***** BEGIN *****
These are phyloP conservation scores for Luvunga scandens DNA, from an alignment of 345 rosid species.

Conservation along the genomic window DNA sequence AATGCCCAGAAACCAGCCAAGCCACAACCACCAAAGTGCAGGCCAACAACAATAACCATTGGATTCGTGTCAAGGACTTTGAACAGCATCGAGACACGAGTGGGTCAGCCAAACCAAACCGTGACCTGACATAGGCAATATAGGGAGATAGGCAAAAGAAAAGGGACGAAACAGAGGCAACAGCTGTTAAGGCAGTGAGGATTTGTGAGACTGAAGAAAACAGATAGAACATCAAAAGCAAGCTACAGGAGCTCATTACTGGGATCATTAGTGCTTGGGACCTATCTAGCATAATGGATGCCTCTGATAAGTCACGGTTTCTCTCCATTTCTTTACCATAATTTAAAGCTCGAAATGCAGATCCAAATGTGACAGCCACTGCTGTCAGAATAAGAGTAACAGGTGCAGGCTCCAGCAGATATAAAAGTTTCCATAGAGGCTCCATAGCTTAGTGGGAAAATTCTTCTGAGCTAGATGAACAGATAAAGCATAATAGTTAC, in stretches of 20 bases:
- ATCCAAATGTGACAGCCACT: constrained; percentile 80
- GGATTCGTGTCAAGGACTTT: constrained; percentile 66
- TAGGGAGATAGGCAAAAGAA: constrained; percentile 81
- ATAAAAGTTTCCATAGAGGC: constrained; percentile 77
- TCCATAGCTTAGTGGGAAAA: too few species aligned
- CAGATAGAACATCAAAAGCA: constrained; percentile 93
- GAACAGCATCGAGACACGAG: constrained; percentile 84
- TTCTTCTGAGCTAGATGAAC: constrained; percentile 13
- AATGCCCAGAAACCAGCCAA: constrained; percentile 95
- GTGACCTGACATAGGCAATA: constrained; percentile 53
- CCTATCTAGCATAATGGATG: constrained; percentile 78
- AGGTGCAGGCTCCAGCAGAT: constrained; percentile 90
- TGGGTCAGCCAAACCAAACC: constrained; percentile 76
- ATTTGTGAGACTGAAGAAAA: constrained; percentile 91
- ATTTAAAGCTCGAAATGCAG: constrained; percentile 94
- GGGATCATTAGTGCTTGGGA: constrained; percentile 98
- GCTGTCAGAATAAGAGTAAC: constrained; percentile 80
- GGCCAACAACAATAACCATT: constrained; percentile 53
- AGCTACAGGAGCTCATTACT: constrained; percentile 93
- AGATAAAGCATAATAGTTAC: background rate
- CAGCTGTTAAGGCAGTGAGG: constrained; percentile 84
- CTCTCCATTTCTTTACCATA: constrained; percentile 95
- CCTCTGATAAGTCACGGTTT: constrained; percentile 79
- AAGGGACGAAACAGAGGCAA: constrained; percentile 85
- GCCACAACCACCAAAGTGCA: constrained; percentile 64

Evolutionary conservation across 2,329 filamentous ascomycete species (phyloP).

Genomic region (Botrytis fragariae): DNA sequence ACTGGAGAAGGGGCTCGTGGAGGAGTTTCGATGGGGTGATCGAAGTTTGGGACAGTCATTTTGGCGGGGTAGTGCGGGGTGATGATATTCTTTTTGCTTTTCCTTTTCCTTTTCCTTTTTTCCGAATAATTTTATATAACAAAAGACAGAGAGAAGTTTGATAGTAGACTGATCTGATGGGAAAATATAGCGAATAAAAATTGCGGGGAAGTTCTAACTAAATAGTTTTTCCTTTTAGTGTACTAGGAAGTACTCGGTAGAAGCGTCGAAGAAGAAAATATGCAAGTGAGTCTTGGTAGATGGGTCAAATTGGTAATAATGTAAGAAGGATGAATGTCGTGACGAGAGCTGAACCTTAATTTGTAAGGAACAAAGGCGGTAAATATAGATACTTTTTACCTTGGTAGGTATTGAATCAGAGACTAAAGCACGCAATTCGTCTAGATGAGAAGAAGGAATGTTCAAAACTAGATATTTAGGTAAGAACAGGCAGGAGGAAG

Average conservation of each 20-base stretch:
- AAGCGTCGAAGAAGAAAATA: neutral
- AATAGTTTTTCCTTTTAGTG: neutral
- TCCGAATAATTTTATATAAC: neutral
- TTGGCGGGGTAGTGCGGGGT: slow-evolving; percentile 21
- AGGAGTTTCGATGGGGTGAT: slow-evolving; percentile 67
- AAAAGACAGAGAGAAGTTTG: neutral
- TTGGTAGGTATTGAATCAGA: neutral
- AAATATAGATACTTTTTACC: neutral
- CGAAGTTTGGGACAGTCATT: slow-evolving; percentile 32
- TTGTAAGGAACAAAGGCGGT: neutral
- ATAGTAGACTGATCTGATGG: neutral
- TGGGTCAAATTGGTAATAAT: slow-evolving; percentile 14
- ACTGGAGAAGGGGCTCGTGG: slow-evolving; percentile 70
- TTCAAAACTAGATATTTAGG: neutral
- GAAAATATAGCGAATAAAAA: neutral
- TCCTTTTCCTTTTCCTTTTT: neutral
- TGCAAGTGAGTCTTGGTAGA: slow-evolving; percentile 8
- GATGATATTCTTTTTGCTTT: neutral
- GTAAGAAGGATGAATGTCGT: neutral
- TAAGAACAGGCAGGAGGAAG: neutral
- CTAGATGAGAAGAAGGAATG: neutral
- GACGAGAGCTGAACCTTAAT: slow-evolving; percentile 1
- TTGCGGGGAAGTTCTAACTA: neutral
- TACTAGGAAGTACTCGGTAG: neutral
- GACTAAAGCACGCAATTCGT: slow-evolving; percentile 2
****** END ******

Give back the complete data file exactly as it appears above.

These are phyloP conservation scores for Luvunga scandens DNA, from an alignment of 345 rosid species.

Conservation along the genomic window DNA sequence AATGCCCAGAAACCAGCCAAGCCACAACCACCAAAGTGCAGGCCAACAACAATAACCATTGGATTCGTGTCAAGGACTTTGAACAGCATCGAGACACGAGTGGGTCAGCCAAACCAAACCGTGACCTGACATAGGCAATATAGGGAGATAGGCAAAAGAAAAGGGACGAAACAGAGGCAACAGCTGTTAAGGCAGTGAGGATTTGTGAGACTGAAGAAAACAGATAGAACATCAAAAGCAAGCTACAGGAGCTCATTACTGGGATCATTAGTGCTTGGGACCTATCTAGCATAATGGATGCCTCTGATAAGTCACGGTTTCTCTCCATTTCTTTACCATAATTTAAAGCTCGAAATGCAGATCCAAATGTGACAGCCACTGCTGTCAGAATAAGAGTAACAGGTGCAGGCTCCAGCAGATATAAAAGTTTCCATAGAGGCTCCATAGCTTAGTGGGAAAATTCTTCTGAGCTAGATGAACAGATAAAGCATAATAGTTAC, in stretches of 20 bases:
- ATCCAAATGTGACAGCCACT: constrained; percentile 80
- GGATTCGTGTCAAGGACTTT: constrained; percentile 66
- TAGGGAGATAGGCAAAAGAA: constrained; percentile 81
- ATAAAAGTTTCCATAGAGGC: constrained; percentile 77
- TCCATAGCTTAGTGGGAAAA: too few species aligned
- CAGATAGAACATCAAAAGCA: constrained; percentile 93
- GAACAGCATCGAGACACGAG: constrained; percentile 84
- TTCTTCTGAGCTAGATGAAC: constrained; percentile 13
- AATGCCCAGAAACCAGCCAA: constrained; percentile 95
- GTGACCTGACATAGGCAATA: constrained; percentile 53
- CCTATCTAGCATAATGGATG: constrained; percentile 78
- AGGTGCAGGCTCCAGCAGAT: constrained; percentile 90
- TGGGTCAGCCAAACCAAACC: constrained; percentile 76
- ATTTGTGAGACTGAAGAAAA: constrained; percentile 91
- ATTTAAAGCTCGAAATGCAG: constrained; percentile 94
- GGGATCATTAGTGCTTGGGA: constrained; percentile 98
- GCTGTCAGAATAAGAGTAAC: constrained; percentile 80
- GGCCAACAACAATAACCATT: constrained; percentile 53
- AGCTACAGGAGCTCATTACT: constrained; percentile 93
- AGATAAAGCATAATAGTTAC: background rate
- CAGCTGTTAAGGCAGTGAGG: constrained; percentile 84
- CTCTCCATTTCTTTACCATA: constrained; percentile 95
- CCTCTGATAAGTCACGGTTT: constrained; percentile 79
- AAGGGACGAAACAGAGGCAA: constrained; percentile 85
- GCCACAACCACCAAAGTGCA: constrained; percentile 64

Evolutionary conservation across 2,329 filamentous ascomycete species (phyloP).

Genomic region (Botrytis fragariae): DNA sequence ACTGGAGAAGGGGCTCGTGGAGGAGTTTCGATGGGGTGATCGAAGTTTGGGACAGTCATTTTGGCGGGGTAGTGCGGGGTGATGATATTCTTTTTGCTTTTCCTTTTCCTTTTCCTTTTTTCCGAATAATTTTATATAACAAAAGACAGAGAGAAGTTTGATAGTAGACTGATCTGATGGGAAAATATAGCGAATAAAAATTGCGGGGAAGTTCTAACTAAATAGTTTTTCCTTTTAGTGTACTAGGAAGTACTCGGTAGAAGCGTCGAAGAAGAAAATATGCAAGTGAGTCTTGGTAGATGGGTCAAATTGGTAATAATGTAAGAAGGATGAATGTCGTGACGAGAGCTGAACCTTAATTTGTAAGGAACAAAGGCGGTAAATATAGATACTTTTTACCTTGGTAGGTATTGAATCAGAGACTAAAGCACGCAATTCGTCTAGATGAGAAGAAGGAATGTTCAAAACTAGATATTTAGGTAAGAACAGGCAGGAGGAAG

Average conservation of each 20-base stretch:
- AAGCGTCGAAGAAGAAAATA: neutral
- AATAGTTTTTCCTTTTAGTG: neutral
- TCCGAATAATTTTATATAAC: neutral
- TTGGCGGGGTAGTGCGGGGT: slow-evolving; percentile 21
- AGGAGTTTCGATGGGGTGAT: slow-evolving; percentile 67
- AAAAGACAGAGAGAAGTTTG: neutral
- TTGGTAGGTATTGAATCAGA: neutral
- AAATATAGATACTTTTTACC: neutral
- CGAAGTTTGGGACAGTCATT: slow-evolving; percentile 32
- TTGTAAGGAACAAAGGCGGT: neutral
- ATAGTAGACTGATCTGATGG: neutral
- TGGGTCAAATTGGTAATAAT: slow-evolving; percentile 14
- ACTGGAGAAGGGGCTCGTGG: slow-evolving; percentile 70
- TTCAAAACTAGATATTTAGG: neutral
- GAAAATATAGCGAATAAAAA: neutral
- TCCTTTTCCTTTTCCTTTTT: neutral
- TGCAAGTGAGTCTTGGTAGA: slow-evolving; percentile 8
- GATGATATTCTTTTTGCTTT: neutral
- GTAAGAAGGATGAATGTCGT: neutral
- TAAGAACAGGCAGGAGGAAG: neutral
- CTAGATGAGAAGAAGGAATG: neutral
- GACGAGAGCTGAACCTTAAT: slow-evolving; percentile 1
- TTGCGGGGAAGTTCTAACTA: neutral
- TACTAGGAAGTACTCGGTAG: neutral
- GACTAAAGCACGCAATTCGT: slow-evolving; percentile 2